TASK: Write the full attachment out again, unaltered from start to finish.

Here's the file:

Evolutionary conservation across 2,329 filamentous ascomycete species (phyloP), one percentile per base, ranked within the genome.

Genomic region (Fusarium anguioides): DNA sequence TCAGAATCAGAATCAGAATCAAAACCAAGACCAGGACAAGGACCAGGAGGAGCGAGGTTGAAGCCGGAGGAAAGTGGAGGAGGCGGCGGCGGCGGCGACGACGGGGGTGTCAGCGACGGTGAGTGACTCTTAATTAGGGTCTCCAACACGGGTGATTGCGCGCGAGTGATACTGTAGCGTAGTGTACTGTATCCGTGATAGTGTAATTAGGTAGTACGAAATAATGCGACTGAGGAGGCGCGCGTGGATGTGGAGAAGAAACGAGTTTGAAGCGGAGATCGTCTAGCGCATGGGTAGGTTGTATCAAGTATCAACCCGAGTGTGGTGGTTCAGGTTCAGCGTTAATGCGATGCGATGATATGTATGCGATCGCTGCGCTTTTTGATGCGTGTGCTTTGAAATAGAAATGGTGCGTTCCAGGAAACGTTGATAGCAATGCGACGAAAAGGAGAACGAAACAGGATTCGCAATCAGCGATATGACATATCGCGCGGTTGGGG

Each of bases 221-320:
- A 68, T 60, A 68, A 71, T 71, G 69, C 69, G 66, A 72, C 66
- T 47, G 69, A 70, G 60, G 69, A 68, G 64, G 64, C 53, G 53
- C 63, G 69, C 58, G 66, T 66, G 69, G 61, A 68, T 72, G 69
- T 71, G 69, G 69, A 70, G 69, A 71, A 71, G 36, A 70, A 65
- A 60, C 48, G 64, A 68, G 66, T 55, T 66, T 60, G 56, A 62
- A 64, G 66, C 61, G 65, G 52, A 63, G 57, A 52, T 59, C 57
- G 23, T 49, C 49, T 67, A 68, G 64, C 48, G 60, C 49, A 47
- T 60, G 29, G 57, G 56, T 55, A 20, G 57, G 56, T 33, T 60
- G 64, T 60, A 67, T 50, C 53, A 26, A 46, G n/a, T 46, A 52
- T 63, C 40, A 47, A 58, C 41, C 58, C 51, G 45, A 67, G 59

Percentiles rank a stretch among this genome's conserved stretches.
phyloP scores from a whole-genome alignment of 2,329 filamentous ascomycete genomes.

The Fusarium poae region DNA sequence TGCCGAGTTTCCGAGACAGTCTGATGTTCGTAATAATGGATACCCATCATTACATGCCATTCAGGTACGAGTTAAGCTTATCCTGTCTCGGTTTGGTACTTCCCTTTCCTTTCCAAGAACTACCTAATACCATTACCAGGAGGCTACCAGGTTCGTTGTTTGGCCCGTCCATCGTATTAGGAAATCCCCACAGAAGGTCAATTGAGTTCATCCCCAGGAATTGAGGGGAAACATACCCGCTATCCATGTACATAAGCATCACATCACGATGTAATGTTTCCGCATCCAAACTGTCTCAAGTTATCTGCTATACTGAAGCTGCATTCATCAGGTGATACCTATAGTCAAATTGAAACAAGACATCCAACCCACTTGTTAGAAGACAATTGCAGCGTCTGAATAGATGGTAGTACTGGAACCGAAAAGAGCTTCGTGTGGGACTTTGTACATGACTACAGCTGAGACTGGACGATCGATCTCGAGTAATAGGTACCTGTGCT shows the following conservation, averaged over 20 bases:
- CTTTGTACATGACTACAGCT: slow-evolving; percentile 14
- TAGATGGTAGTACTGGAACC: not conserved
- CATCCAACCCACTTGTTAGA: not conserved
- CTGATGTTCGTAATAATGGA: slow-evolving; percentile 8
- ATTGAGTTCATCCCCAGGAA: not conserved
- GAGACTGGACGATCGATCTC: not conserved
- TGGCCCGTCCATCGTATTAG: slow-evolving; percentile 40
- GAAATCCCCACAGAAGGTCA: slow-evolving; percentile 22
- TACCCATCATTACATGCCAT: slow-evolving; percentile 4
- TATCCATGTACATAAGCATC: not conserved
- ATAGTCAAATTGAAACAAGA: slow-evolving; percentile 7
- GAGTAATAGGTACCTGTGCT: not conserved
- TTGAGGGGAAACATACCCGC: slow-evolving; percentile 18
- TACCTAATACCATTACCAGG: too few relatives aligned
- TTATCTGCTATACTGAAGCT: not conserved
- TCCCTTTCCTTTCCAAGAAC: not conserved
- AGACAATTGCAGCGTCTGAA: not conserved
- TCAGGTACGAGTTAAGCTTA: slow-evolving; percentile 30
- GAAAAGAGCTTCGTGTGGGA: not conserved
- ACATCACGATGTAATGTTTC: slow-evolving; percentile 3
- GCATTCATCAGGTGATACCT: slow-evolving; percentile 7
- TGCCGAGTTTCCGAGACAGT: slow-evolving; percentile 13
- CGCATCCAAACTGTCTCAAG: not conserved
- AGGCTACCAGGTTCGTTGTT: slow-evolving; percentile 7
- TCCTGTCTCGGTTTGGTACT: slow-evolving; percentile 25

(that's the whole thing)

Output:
Evolutionary conservation across 2,329 filamentous ascomycete species (phyloP), one percentile per base, ranked within the genome.

Genomic region (Fusarium anguioides): DNA sequence TCAGAATCAGAATCAGAATCAAAACCAAGACCAGGACAAGGACCAGGAGGAGCGAGGTTGAAGCCGGAGGAAAGTGGAGGAGGCGGCGGCGGCGGCGACGACGGGGGTGTCAGCGACGGTGAGTGACTCTTAATTAGGGTCTCCAACACGGGTGATTGCGCGCGAGTGATACTGTAGCGTAGTGTACTGTATCCGTGATAGTGTAATTAGGTAGTACGAAATAATGCGACTGAGGAGGCGCGCGTGGATGTGGAGAAGAAACGAGTTTGAAGCGGAGATCGTCTAGCGCATGGGTAGGTTGTATCAAGTATCAACCCGAGTGTGGTGGTTCAGGTTCAGCGTTAATGCGATGCGATGATATGTATGCGATCGCTGCGCTTTTTGATGCGTGTGCTTTGAAATAGAAATGGTGCGTTCCAGGAAACGTTGATAGCAATGCGACGAAAAGGAGAACGAAACAGGATTCGCAATCAGCGATATGACATATCGCGCGGTTGGGG

Each of bases 221-320:
- A 68, T 60, A 68, A 71, T 71, G 69, C 69, G 66, A 72, C 66
- T 47, G 69, A 70, G 60, G 69, A 68, G 64, G 64, C 53, G 53
- C 63, G 69, C 58, G 66, T 66, G 69, G 61, A 68, T 72, G 69
- T 71, G 69, G 69, A 70, G 69, A 71, A 71, G 36, A 70, A 65
- A 60, C 48, G 64, A 68, G 66, T 55, T 66, T 60, G 56, A 62
- A 64, G 66, C 61, G 65, G 52, A 63, G 57, A 52, T 59, C 57
- G 23, T 49, C 49, T 67, A 68, G 64, C 48, G 60, C 49, A 47
- T 60, G 29, G 57, G 56, T 55, A 20, G 57, G 56, T 33, T 60
- G 64, T 60, A 67, T 50, C 53, A 26, A 46, G n/a, T 46, A 52
- T 63, C 40, A 47, A 58, C 41, C 58, C 51, G 45, A 67, G 59

Percentiles rank a stretch among this genome's conserved stretches.
phyloP scores from a whole-genome alignment of 2,329 filamentous ascomycete genomes.

The Fusarium poae region DNA sequence TGCCGAGTTTCCGAGACAGTCTGATGTTCGTAATAATGGATACCCATCATTACATGCCATTCAGGTACGAGTTAAGCTTATCCTGTCTCGGTTTGGTACTTCCCTTTCCTTTCCAAGAACTACCTAATACCATTACCAGGAGGCTACCAGGTTCGTTGTTTGGCCCGTCCATCGTATTAGGAAATCCCCACAGAAGGTCAATTGAGTTCATCCCCAGGAATTGAGGGGAAACATACCCGCTATCCATGTACATAAGCATCACATCACGATGTAATGTTTCCGCATCCAAACTGTCTCAAGTTATCTGCTATACTGAAGCTGCATTCATCAGGTGATACCTATAGTCAAATTGAAACAAGACATCCAACCCACTTGTTAGAAGACAATTGCAGCGTCTGAATAGATGGTAGTACTGGAACCGAAAAGAGCTTCGTGTGGGACTTTGTACATGACTACAGCTGAGACTGGACGATCGATCTCGAGTAATAGGTACCTGTGCT shows the following conservation, averaged over 20 bases:
- CTTTGTACATGACTACAGCT: slow-evolving; percentile 14
- TAGATGGTAGTACTGGAACC: not conserved
- CATCCAACCCACTTGTTAGA: not conserved
- CTGATGTTCGTAATAATGGA: slow-evolving; percentile 8
- ATTGAGTTCATCCCCAGGAA: not conserved
- GAGACTGGACGATCGATCTC: not conserved
- TGGCCCGTCCATCGTATTAG: slow-evolving; percentile 40
- GAAATCCCCACAGAAGGTCA: slow-evolving; percentile 22
- TACCCATCATTACATGCCAT: slow-evolving; percentile 4
- TATCCATGTACATAAGCATC: not conserved
- ATAGTCAAATTGAAACAAGA: slow-evolving; percentile 7
- GAGTAATAGGTACCTGTGCT: not conserved
- TTGAGGGGAAACATACCCGC: slow-evolving; percentile 18
- TACCTAATACCATTACCAGG: too few relatives aligned
- TTATCTGCTATACTGAAGCT: not conserved
- TCCCTTTCCTTTCCAAGAAC: not conserved
- AGACAATTGCAGCGTCTGAA: not conserved
- TCAGGTACGAGTTAAGCTTA: slow-evolving; percentile 30
- GAAAAGAGCTTCGTGTGGGA: not conserved
- ACATCACGATGTAATGTTTC: slow-evolving; percentile 3
- GCATTCATCAGGTGATACCT: slow-evolving; percentile 7
- TGCCGAGTTTCCGAGACAGT: slow-evolving; percentile 13
- CGCATCCAAACTGTCTCAAG: not conserved
- AGGCTACCAGGTTCGTTGTT: slow-evolving; percentile 7
- TCCTGTCTCGGTTTGGTACT: slow-evolving; percentile 25